>Peckerwood Twist by Nathan Lichtwar

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As I mentioned in a previous review, I always read the back of every book even if I know what the book is about.  It’s usually pretty obvious considering which section of the bookstore it’s in (fantasy, science fiction, youth 9-12, etc.) and the title.  Well this particular book, Peckerwood Twist, was sent to me by the author (thank you by the way) and I didn’t quite know what to expect.  I remember the author contacting me earlier and telling me what the book was about and asking me if I’d like to review it.  I also remember thinking it sounded interesting and wanted to read it.

Well that was a while ago (not really, maybe a few weeks), but I was in the middle of other books so I couldn’t get to it at the time (remember I read slooooooooooow).  Anyways so I finally got around to reading it, but I could not remember what it was about.  As per habit, I turn the book over and read the back.  I didn’t realize it at the time, but it was the opening paragraph of the book.  I thought it was the synopsis of the book and it talked about heat and how it seems to have a life of its own sometimes.  I feel embarrassed admitting it now, but I took the back of the book literally and thought Peckerwood Twist would be some kind of science fiction book about heat.  Then I continued reading the back, the part about the author, and then it occurred to me what the book would be about.  Definitely not some evil being known as heat lol.

Anyways the book is about a man and a women who seek out adventure in the Amazon.  Well I guess seek out isn’t the most accurate description – more like adventure finds them.  They end up searching for gold, running from drug dealers, meeting ghosts, and other crazy stuff – least of which being the man and woman are complete strangers who agree to travel together.

To be honest, I am currently on page 84 out of 206 and I don’t feel like continuing on.  You know how when some people give ridiculous accounts of events such as why they didn’t do their homework, the listening party starts thinking “it’s so ridiculous it might just be true”?  Well up to this point the story has been ridiculously unbelievable that it just might be true.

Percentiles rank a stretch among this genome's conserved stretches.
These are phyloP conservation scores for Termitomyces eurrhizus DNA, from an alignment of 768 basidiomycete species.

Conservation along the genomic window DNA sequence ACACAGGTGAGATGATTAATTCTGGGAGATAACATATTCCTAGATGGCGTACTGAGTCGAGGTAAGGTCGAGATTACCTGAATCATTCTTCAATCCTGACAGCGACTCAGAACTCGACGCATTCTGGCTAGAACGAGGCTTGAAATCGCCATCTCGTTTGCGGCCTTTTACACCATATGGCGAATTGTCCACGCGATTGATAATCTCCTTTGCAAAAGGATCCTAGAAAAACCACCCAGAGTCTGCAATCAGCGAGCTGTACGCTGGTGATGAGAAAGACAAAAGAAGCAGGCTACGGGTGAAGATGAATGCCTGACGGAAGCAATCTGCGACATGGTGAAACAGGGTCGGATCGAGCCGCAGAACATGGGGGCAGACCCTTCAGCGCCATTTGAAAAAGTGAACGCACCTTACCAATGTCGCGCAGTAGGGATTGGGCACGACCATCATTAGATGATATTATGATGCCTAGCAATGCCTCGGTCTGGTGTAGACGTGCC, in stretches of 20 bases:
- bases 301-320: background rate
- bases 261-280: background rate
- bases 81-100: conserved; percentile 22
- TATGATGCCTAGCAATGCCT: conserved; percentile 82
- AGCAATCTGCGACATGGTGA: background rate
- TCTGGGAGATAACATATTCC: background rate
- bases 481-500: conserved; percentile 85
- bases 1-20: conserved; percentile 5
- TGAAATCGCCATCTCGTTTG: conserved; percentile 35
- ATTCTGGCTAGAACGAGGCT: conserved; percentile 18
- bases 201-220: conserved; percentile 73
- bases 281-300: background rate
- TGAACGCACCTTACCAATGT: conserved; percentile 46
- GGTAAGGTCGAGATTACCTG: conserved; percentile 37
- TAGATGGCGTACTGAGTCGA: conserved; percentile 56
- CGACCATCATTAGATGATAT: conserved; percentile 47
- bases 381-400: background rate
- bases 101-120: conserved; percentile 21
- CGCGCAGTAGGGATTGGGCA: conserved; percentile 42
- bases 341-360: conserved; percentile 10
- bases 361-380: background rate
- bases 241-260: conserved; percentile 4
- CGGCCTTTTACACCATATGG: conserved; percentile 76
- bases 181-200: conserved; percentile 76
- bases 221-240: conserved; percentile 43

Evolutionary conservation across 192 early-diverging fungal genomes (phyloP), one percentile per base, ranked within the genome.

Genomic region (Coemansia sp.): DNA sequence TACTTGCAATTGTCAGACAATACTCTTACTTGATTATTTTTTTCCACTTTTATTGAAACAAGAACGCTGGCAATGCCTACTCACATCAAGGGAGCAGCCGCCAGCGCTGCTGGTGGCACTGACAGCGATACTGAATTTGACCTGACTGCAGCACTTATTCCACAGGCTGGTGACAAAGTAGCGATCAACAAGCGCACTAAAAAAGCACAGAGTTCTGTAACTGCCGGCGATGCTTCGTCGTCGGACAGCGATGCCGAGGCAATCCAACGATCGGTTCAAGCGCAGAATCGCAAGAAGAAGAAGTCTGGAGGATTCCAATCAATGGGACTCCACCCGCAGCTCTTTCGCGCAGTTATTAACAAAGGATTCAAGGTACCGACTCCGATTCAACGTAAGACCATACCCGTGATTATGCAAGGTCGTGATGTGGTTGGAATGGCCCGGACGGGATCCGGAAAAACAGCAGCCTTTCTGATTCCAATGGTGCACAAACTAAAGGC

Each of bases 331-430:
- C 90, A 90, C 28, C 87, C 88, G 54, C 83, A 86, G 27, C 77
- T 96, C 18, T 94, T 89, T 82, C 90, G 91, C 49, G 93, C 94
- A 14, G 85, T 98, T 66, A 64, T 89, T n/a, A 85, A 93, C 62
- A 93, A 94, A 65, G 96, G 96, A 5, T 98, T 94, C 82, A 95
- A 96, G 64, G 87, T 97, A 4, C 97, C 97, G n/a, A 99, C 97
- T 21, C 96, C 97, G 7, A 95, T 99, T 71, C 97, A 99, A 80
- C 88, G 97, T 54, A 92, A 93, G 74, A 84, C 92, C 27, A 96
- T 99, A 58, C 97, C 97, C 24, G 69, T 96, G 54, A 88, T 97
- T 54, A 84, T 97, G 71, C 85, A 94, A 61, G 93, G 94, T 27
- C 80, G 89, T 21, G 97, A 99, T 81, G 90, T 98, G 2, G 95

Considering the book is called Peckerwood Twist, I am really trying to resist the urge to find out just what this twist is.   Well I suppose I should mention that in this book, one of the main characters is re-telling the story to someone in a bar which adds to my suspicion that there is a twist coming.

Ok well it was obvious the woman, Ursula, wasn’t who she pretended to be.  Finally on page 90 and on she reveals who she is and why she sought out Sam, the male protagonist.  Also explains why the story kept jumping from one thing to another.  Turns out it has something to do with the German concentration camps in World War II and about some experiments they were doing to twins.  I’m a sucker for psychology, so I am finally getting interested.  Oh yeah, and the names Carl, Sigmund, and Jung were not lost on me.  Meanwhile we are told Sam looks identical to the antagonist of the book which makes the reader wonder……

There was one particular line in the book that secretly put a smile on my lips – a line about how the protagonist could write a best selling book after his adventures.

Travelling and sight seeing are very low on my to do list, so a book that has many details about certain foreign places doesn’t appeal to me as much as it would for someone else.  It’s clear the author has many exciting stories to tell, but in this book that was a problem.  The book is only 206 pages long, so there just wasn’t enough time to develop all those stories and plot lines.  I would have appreciated the author just stick to one story line and follow it through.  To make matters worse (or perhaps better), spies and counter spies run rampant in the book so everything kind of just meshes together.

Well all in all I had fun reading.  Peckerwood Twist does exactly what a book is meant to do – entertain.  Thank you again Captain Nathan Lichtwar for sending me this book to read.

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One Response to >Peckerwood Twist by Nathan Lichtwar

  1. >Oh, this book sounds interesting. The Nazi twin studies would put a strange creepy twist in any book.

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